Treatment of prisoners[edit]

According to Eighty Acres of Hell, a History Channel documentary, the North would kill Confederate black soldiers if they were captured on free soil. One was shot in cold blood as he walked into Camp Douglas. Anybody got a reason why? Blast Ulna (talk) 13:30, 25 March 2008 (UTC)

Don't know, hadn't heard of that. But what you describe sounds like an event (perhaps a single event) at a single camp. If there was a U.S. policy to do this then someone will need to provide it and demonstrate that it was carried out in at least a few instances. Red Harvest (talk) 14:15, 25 March 2008 (UTC)
The documentary stated it was a policy of some sort, Union-wide. I'm not a historian, but the documentary gave this incident fairly heavy weight with quotes from a witness. They used the terms "forfeit" and "free soil" a couple of times. Blast Ulna (talk) 14:35, 25 March 2008 (UTC)
If you can't provide any written evidence of a national policy, then it probably didn't exist. An assertion in a documentary is worthless without being able to tie it to something verifiable. Red Harvest (talk) 15:30, 25 March 2008 (UTC)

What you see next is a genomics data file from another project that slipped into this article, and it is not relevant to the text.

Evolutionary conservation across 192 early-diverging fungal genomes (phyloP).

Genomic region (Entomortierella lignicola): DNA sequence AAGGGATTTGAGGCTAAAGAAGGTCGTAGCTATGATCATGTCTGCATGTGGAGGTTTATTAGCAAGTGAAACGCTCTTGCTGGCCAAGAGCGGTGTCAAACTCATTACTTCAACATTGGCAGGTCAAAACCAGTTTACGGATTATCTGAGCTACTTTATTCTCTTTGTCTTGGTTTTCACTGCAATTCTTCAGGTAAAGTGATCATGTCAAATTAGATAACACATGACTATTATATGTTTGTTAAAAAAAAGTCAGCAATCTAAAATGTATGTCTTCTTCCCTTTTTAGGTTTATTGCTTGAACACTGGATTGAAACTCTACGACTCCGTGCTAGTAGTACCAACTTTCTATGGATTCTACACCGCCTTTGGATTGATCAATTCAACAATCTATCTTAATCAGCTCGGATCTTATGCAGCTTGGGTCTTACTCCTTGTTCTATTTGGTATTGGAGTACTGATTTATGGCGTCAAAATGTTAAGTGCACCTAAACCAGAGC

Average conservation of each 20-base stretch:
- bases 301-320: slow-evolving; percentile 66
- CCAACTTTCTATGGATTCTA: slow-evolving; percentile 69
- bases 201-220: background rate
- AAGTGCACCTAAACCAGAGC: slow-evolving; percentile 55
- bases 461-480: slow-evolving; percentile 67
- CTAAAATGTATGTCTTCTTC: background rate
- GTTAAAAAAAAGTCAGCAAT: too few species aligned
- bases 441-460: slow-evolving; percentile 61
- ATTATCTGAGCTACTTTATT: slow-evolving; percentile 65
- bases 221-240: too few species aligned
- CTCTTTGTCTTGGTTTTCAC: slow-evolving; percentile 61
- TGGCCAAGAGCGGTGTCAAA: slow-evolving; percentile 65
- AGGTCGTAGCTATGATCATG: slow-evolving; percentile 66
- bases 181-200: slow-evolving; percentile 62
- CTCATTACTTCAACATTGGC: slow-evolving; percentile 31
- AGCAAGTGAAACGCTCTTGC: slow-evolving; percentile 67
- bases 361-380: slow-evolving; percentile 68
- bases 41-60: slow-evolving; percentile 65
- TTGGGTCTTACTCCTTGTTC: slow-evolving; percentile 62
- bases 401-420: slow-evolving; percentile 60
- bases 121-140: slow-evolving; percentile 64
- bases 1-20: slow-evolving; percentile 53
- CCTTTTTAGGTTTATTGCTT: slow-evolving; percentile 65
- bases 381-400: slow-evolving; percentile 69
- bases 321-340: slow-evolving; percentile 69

This prima facie absurd. First and foremost, there were no "Confederate black soldiers", except as documented on this very page. Second, overwhelmingly the Union Army (as well as the Navy) took in slaves after the Emancipation Proclamation, and even in significant numbers before it was official policy. Even if we presume absolutely no real sympathy for blacks, it was generally thought of in Union circles that depriving slave owners of their slaves was a tactically good thing to do. In fact this is one of the reasons, Sherman, who absolutely detested blacks, generally didn't mind them following his supply trains. SiberioS (talk) 20:01, 25 March 2008 (UTC)